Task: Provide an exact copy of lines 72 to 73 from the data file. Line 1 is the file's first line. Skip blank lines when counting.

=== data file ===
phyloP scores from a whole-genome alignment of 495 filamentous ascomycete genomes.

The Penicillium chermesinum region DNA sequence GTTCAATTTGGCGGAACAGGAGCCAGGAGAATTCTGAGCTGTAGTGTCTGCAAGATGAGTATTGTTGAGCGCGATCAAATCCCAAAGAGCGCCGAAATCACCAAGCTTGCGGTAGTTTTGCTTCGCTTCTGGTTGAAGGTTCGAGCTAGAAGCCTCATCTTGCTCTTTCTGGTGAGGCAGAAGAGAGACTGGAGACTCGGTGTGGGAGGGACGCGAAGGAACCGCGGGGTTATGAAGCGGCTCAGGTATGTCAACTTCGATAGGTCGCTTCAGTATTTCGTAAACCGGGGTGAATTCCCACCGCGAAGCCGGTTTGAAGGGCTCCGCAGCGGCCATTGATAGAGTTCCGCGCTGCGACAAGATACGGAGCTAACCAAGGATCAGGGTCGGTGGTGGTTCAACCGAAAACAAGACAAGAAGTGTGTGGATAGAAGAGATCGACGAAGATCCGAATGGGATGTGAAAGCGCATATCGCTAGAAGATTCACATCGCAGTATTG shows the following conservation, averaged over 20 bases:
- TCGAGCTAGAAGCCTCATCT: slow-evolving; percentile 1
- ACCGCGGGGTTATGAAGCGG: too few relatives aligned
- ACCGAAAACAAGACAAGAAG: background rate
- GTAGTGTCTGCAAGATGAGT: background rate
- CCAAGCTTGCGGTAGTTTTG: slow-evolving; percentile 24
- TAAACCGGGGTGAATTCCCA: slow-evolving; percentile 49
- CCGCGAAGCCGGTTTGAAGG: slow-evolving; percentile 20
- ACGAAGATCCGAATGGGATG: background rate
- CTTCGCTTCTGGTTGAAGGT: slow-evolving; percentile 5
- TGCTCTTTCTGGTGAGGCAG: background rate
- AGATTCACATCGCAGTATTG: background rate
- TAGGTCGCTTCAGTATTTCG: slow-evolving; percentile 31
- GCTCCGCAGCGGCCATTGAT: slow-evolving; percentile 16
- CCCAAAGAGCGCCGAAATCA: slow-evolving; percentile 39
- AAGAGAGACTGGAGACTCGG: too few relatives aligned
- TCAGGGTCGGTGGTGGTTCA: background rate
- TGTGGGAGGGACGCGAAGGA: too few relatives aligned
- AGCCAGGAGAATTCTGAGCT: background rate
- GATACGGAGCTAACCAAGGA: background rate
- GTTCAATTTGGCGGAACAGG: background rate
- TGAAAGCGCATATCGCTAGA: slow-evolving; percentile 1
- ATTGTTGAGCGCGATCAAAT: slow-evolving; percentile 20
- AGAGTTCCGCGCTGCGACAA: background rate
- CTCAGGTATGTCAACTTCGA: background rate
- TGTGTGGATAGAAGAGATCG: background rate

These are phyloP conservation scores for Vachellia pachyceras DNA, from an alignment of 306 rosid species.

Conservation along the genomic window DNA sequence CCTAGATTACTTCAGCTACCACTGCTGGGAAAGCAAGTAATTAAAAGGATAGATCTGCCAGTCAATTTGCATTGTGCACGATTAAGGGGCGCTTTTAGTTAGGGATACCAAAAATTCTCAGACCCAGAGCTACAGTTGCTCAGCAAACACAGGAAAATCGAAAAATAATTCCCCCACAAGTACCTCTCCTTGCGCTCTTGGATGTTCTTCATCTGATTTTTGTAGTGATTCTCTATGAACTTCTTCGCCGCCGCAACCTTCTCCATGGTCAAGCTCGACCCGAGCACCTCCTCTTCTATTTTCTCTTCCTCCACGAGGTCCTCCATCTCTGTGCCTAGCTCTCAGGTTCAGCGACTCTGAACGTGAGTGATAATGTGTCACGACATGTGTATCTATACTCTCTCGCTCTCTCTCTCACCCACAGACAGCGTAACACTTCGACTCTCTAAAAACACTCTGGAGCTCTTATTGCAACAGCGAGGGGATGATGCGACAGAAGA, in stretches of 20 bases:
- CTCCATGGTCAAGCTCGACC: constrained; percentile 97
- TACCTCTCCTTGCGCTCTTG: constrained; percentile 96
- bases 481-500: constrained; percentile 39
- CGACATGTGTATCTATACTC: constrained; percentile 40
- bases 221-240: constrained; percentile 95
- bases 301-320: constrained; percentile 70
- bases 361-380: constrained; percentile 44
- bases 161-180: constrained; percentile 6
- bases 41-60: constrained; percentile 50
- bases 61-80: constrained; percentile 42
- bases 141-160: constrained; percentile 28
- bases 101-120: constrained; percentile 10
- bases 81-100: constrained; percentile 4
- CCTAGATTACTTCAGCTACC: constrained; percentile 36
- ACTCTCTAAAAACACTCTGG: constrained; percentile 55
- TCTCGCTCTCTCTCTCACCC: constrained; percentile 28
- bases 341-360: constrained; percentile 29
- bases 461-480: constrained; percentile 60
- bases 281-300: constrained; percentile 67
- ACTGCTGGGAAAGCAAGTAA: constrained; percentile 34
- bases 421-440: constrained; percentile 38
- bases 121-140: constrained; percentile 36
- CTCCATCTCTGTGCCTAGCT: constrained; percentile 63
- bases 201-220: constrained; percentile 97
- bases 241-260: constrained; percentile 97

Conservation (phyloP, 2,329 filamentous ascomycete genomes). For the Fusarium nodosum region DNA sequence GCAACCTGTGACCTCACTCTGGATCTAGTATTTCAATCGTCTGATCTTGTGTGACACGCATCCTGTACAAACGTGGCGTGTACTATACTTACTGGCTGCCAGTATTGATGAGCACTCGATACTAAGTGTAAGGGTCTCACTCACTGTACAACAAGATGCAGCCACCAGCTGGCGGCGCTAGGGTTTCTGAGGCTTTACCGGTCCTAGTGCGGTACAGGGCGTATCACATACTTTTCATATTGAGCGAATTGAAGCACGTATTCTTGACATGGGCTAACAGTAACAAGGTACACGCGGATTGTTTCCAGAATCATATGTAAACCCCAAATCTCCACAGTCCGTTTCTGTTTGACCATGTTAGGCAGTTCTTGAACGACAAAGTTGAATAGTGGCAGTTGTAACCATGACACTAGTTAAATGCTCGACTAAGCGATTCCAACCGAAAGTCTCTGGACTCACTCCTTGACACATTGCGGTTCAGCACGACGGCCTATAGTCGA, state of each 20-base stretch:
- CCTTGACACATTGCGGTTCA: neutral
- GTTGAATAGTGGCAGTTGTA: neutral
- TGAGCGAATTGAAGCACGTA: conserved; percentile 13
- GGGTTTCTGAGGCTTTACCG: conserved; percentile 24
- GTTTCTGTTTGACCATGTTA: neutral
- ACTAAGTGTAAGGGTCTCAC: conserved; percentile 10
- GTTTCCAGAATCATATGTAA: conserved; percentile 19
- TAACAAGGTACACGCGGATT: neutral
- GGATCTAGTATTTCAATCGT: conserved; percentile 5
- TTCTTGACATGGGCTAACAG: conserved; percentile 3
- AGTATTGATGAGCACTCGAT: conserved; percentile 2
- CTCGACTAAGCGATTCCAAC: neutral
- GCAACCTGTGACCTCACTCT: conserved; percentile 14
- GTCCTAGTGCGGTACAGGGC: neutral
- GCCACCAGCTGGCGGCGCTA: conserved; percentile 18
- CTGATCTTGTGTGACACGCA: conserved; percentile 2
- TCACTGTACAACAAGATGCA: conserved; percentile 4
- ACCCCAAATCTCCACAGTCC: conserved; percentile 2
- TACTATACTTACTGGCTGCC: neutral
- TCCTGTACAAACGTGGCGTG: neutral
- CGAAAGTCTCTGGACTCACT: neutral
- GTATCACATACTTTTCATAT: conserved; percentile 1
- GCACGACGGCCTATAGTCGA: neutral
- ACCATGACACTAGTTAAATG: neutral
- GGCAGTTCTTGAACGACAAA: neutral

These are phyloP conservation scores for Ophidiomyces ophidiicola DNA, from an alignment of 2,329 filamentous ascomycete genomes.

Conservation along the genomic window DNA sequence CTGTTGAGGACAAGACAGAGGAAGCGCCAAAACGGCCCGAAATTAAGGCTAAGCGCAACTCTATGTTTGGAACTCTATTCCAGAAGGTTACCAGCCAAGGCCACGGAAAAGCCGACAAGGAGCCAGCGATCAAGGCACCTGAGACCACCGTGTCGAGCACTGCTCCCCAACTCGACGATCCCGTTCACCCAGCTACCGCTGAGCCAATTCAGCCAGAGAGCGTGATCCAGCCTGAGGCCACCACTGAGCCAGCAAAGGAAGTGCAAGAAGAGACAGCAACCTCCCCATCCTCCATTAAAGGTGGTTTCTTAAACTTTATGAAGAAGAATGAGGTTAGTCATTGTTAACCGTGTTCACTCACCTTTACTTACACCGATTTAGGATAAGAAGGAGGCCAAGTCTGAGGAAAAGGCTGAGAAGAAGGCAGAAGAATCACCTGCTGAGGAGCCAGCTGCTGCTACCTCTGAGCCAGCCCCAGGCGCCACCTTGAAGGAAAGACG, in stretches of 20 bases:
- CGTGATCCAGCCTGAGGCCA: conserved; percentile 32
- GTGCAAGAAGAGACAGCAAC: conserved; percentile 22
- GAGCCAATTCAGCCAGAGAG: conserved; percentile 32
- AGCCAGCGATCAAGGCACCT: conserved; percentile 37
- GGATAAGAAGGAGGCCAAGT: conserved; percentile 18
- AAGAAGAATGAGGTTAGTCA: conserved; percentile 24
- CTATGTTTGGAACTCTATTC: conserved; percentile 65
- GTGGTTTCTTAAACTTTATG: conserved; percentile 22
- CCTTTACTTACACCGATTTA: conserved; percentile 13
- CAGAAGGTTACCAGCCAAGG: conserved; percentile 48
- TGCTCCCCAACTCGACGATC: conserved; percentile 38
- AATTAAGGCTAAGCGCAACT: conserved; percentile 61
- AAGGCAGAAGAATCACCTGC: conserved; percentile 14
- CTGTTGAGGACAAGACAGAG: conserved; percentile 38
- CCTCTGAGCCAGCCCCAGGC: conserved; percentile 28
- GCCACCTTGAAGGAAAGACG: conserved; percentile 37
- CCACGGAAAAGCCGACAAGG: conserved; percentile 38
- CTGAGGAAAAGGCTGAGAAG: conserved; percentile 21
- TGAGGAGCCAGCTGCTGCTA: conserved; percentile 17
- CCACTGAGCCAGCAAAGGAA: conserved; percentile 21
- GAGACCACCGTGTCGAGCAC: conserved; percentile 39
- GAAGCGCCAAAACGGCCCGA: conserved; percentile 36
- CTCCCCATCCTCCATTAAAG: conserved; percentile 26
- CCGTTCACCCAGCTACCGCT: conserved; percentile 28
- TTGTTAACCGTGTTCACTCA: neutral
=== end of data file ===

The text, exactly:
- TCACTGTACAACAAGATGCA: conserved; percentile 4
- ACCCCAAATCTCCACAGTCC: conserved; percentile 2